What is Moderate depression?
Moderate depression is a type of depression that falls between the extremes of major and minor depression. It is estimated that about one in five people will experience moderate depression at some point in their lives. What are the symptoms of moderate depression?
What Are The Different Types Of Depression?
Depression is a mental illness that can vary in severity. There are several different types of depression, each with its own set of symptoms. Here are the most common types of depression:
Major depressive disorder (MDD) is the most common type of depression, according to the National Institute of Mental Health. It affects about 7 percent of adults in the United States. People with MDD often have a long history of depressive episodes, which means they have had at least two episodes of major depression in their lifetime. These episodes can last for weeks, months or even years. In MDD, major symptoms include: feeling hopeless and empty, loss of interest in formerly enjoyed activities, decreased energy levels, decreased appetite and weight gain, problems sleeping and concentrating, and feelings of guilt or worthlessness.
There are other types of depression that affect people less often. For example, bipolar disorder is a type of depression that causes severe mood swings between mania (a high or irritable mood) and depression. About 1 percent of adults in the US have bipolar disorder. People with bipolar disorder experience intense episodes of mania followed by periods of low mood or dysphoria (a deep sense of sadness). About half of all people who suffer
What Are The Symptoms Of Moderate Depression?
If you are experiencing mild to moderate depression, there may be some subtle changes in your mood or behavior. However, if you are experiencing severe depression, you may have significant changes in your mood and activity levels, as well as sleep and eating habits.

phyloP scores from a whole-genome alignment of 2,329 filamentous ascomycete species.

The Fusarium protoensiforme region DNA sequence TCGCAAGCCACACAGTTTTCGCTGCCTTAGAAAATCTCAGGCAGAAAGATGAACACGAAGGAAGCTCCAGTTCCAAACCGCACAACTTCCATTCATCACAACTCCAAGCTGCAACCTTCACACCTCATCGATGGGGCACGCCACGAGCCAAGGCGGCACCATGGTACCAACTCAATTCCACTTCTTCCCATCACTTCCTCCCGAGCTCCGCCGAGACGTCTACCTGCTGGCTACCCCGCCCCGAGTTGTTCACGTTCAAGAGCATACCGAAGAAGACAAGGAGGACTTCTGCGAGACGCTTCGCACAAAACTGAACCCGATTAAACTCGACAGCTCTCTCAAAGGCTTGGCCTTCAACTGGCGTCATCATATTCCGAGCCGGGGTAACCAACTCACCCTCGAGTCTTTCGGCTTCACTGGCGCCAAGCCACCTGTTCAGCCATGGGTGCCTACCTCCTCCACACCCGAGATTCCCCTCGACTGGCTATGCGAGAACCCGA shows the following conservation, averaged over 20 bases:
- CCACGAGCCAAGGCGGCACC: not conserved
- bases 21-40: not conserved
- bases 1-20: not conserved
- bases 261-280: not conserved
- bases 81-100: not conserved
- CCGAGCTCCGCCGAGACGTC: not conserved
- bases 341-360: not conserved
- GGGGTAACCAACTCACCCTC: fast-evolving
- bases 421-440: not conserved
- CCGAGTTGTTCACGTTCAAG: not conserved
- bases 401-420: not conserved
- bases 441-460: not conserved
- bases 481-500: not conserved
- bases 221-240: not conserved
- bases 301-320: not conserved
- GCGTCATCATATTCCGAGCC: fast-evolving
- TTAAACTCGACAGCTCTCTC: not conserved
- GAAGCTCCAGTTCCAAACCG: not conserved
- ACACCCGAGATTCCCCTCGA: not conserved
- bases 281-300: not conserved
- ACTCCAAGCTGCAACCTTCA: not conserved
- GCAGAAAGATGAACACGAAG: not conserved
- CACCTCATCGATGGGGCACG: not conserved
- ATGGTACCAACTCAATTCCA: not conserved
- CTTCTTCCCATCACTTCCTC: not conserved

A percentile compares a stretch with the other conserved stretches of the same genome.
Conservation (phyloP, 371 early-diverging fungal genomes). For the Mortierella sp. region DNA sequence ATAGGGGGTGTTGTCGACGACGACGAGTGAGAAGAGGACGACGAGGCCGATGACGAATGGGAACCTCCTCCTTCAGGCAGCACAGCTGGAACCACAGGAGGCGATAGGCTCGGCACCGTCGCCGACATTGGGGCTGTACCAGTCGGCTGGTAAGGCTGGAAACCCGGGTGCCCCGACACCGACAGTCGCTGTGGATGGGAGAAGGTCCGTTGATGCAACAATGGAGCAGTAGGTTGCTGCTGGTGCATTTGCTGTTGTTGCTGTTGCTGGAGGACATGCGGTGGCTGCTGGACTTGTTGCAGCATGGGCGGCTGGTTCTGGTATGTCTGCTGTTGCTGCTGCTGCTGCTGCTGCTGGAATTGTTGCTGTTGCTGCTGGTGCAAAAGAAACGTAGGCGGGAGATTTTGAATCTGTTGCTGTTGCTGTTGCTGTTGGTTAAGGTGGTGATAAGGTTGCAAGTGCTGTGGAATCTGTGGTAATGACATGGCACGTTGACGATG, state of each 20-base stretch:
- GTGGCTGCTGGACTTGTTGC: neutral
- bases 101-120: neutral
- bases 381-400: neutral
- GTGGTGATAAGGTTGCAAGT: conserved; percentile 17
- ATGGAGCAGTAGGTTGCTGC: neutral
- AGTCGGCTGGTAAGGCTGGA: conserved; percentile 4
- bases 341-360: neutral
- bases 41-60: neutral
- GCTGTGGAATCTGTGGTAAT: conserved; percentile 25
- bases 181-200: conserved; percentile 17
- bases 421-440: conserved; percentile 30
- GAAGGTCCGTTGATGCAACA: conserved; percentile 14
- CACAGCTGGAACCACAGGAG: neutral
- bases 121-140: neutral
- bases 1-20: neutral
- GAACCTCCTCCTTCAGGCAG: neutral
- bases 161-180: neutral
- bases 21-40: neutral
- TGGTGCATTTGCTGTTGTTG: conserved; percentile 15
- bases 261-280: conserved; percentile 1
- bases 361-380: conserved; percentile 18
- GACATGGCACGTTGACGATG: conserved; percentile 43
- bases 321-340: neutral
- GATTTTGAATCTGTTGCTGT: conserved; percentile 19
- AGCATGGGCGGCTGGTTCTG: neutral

How Is Moderate Depression Diagnosed?
There is no one clear definition of “moderate depression”, as the condition can vary greatly from person to person, and from day to day. However, generally speaking, moderate depression is a type of depression that falls between the severe and mild forms.
When diagnosing moderate depression, doctors will often use a rating scale called the Hamilton Depression Rating Scale (HDRS). This scale measures symptoms such as mood swings, fatigue, loss of interest in activities, and problems sleeping. If a person has two or more symptoms on the HDRS score of at least 15, then they are likely experiencing moderate depression.
There is not always a direct link between symptoms and severity of depression, so it can be difficult for doctors to determine whether someone is experiencing mild or moderate depression without further assessment. In some cases, doctors may also order an MRI or other test to rule out other possible causes of symptoms.
If you are experiencing signs and symptoms of moderate depression, it is important to talk to your doctor about your diagnosis. There are many treatments available that can help improve your mood and quality of life.